ThingWorx Joins Carnegie Mellon and IBM in Pennsylvania Smart Infrastructure Project
ThingWorx, the provider of the first application platform for the connected world is partnering with Carnegie Mellon’s Pennsylvania Smart Infrastructure Incubator (PSII). The ThingWorx platform will be used to gather and manage real-time information communicated by sensors and other connected devices tied to physical infrastructure. ThingWorx joins IBM and a host of innovative companies that are providing a range of technologies and tools to regional universities and institutions in an effort to blend traditional physical-infrastructure, such as transportation systems and buildings, with cyber-infrastructure- computers, networks, and sensors.
PSII will integrate the ThingWorx connected application platform in a lab environment together with the organizations’ other technologies, tools, and engineering expertise. The addition of ThingWorx will enable PSII to rapidly develop, deploy, and optimize applications for managing smart infrastructure. The ThingWorx team, led by Rick Bullotta, CTO and Co-founder of ThingWorx, will work in the lab with the PSII team to implement and scale the platform as the project moves forward.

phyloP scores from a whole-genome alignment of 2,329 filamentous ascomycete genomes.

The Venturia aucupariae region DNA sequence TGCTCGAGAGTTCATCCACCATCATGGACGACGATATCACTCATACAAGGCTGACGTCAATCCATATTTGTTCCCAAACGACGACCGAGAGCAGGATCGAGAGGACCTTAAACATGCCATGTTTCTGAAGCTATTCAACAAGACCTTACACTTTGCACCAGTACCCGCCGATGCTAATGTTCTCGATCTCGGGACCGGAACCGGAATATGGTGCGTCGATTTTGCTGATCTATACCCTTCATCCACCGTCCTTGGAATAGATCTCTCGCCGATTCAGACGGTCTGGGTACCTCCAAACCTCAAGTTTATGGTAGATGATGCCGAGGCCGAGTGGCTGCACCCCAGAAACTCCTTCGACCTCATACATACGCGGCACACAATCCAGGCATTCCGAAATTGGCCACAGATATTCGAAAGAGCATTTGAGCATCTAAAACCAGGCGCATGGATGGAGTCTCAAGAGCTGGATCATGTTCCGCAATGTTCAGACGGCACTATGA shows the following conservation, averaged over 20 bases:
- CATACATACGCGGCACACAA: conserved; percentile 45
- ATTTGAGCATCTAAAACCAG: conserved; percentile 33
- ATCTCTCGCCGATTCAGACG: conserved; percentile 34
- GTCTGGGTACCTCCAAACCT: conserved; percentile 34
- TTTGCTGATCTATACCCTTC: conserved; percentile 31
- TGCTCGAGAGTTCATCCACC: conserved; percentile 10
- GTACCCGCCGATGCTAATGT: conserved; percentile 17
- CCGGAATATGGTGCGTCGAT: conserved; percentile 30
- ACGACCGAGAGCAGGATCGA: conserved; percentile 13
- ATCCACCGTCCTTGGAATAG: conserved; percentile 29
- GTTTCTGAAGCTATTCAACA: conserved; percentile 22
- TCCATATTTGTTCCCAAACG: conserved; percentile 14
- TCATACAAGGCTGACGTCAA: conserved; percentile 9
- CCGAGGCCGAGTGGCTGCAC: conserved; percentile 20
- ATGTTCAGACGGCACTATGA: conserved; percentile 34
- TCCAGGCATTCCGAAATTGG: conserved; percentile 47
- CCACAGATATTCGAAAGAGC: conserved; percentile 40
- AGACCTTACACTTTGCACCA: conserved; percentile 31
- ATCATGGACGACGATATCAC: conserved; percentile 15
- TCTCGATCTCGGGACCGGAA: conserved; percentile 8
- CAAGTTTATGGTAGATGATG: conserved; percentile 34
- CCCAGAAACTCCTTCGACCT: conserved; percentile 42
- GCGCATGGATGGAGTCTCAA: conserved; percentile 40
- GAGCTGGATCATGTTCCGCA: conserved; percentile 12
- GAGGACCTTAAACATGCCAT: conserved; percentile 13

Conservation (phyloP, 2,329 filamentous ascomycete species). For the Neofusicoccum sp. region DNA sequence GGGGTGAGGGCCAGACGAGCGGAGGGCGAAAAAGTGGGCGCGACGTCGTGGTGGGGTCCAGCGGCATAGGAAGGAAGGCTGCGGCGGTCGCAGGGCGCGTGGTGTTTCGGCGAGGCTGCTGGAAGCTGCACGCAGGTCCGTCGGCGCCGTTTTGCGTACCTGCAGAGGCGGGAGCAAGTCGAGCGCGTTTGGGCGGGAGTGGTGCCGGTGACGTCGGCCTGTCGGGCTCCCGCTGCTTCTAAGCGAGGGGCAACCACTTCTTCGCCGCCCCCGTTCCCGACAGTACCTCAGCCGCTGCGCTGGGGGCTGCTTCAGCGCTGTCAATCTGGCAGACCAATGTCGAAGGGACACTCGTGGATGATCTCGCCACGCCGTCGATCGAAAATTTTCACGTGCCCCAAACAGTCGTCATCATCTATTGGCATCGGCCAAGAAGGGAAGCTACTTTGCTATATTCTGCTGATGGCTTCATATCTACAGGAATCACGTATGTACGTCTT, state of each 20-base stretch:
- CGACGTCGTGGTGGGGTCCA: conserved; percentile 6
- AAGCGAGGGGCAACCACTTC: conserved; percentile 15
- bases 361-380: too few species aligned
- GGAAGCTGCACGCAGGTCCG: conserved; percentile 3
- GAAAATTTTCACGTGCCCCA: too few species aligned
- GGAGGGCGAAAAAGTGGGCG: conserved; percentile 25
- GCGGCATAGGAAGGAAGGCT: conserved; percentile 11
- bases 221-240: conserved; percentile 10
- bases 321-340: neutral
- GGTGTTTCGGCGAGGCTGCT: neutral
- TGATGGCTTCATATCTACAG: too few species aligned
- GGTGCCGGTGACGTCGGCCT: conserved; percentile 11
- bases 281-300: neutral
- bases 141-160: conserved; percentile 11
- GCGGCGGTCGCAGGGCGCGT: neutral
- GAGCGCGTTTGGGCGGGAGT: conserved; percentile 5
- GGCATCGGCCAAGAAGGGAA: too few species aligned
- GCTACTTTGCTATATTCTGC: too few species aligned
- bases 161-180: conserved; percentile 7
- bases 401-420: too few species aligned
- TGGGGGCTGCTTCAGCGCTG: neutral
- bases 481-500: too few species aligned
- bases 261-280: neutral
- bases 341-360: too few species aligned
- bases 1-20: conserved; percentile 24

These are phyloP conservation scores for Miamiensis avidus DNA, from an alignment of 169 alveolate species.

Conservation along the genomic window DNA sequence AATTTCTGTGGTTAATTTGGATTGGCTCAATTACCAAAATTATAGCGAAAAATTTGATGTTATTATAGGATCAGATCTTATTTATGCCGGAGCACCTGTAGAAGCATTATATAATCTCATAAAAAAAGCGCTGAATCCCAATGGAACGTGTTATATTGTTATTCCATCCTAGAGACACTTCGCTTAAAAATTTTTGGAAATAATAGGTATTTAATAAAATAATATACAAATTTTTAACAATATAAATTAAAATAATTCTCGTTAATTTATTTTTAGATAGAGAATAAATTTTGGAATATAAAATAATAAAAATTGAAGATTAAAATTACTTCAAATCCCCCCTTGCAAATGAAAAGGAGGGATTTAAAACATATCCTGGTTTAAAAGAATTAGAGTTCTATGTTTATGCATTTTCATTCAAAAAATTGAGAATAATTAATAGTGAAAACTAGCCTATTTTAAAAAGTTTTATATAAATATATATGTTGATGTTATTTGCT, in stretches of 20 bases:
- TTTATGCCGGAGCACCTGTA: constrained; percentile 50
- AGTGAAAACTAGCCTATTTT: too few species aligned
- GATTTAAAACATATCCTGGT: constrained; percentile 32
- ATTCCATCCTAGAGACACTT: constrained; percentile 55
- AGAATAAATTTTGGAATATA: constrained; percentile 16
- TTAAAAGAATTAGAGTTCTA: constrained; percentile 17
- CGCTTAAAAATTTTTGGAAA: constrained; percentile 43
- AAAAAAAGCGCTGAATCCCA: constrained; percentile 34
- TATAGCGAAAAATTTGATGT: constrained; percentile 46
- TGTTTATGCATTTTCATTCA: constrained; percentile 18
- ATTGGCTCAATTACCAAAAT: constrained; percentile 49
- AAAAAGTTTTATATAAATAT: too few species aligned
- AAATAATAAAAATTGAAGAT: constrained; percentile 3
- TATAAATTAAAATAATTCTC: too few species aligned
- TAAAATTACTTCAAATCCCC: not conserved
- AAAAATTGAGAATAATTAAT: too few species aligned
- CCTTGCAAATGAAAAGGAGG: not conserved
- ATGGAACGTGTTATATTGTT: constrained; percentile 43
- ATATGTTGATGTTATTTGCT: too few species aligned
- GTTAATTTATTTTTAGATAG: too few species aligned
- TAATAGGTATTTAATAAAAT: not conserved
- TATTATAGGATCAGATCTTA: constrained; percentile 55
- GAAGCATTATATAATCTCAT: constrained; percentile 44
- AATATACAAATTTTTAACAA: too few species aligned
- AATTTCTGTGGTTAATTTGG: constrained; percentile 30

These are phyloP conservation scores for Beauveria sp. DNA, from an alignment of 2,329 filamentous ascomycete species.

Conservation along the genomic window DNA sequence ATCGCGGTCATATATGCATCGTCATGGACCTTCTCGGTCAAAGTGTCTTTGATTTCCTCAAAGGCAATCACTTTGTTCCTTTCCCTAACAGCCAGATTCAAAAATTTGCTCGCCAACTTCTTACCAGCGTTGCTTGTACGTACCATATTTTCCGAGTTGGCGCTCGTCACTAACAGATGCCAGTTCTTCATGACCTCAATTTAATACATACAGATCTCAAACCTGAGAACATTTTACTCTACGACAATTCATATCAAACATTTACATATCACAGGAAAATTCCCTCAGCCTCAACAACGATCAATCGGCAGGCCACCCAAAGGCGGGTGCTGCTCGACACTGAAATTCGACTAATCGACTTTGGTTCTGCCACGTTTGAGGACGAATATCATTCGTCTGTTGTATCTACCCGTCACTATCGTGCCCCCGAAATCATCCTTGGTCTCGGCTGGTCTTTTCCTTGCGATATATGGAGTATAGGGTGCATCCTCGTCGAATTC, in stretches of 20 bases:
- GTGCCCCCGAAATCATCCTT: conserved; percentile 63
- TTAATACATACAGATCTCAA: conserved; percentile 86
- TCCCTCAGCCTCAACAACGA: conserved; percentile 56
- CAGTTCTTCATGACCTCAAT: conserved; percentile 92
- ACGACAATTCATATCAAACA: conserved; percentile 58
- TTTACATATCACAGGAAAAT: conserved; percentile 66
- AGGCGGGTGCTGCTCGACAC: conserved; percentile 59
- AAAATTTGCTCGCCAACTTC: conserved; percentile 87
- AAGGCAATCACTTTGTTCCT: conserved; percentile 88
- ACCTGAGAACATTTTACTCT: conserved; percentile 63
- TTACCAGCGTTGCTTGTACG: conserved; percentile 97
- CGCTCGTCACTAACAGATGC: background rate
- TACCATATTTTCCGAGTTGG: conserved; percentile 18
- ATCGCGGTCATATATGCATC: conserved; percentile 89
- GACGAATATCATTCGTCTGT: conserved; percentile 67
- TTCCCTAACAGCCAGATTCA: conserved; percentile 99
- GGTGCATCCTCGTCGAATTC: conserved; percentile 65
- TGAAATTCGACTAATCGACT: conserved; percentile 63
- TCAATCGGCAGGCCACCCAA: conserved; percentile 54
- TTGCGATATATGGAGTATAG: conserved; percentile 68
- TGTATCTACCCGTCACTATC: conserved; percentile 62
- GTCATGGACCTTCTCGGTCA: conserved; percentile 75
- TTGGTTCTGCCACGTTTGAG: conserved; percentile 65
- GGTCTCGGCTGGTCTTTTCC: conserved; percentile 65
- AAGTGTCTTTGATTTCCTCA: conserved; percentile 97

The goal of the PSII project is to stake Pennsylvania’s claim as a leader in smart infrastructure by building more efficient and environmentally sound systems for managing traffic, electric grids, and the distribution of food. These innovations will spur the Pennsylvania economy forward, both through job creation and by driving Pennsylvania companies to innovate and be competitors in the global market. PSII will also help prepare the next generation of employees for the coming smart infrastructure with skills they’ll need to fill these new jobs. This initiative will ultimately establish Pennsylvania as an economic leader as the world grows more connected through the Internet of Things.
Sensor Andrew is an initiative to make Carnegie Mellon University the most connected campus in the world. The initiative will establish a sensor network that will enable the dense instrumentation of Carnegie Mellon’s entire campus to become a living laboratory for real-world infrastructure challenges. Wireless sensors will collect and transmit information from almost any object, and the ThingWorx platform will support critical decision making for infrastructure managers.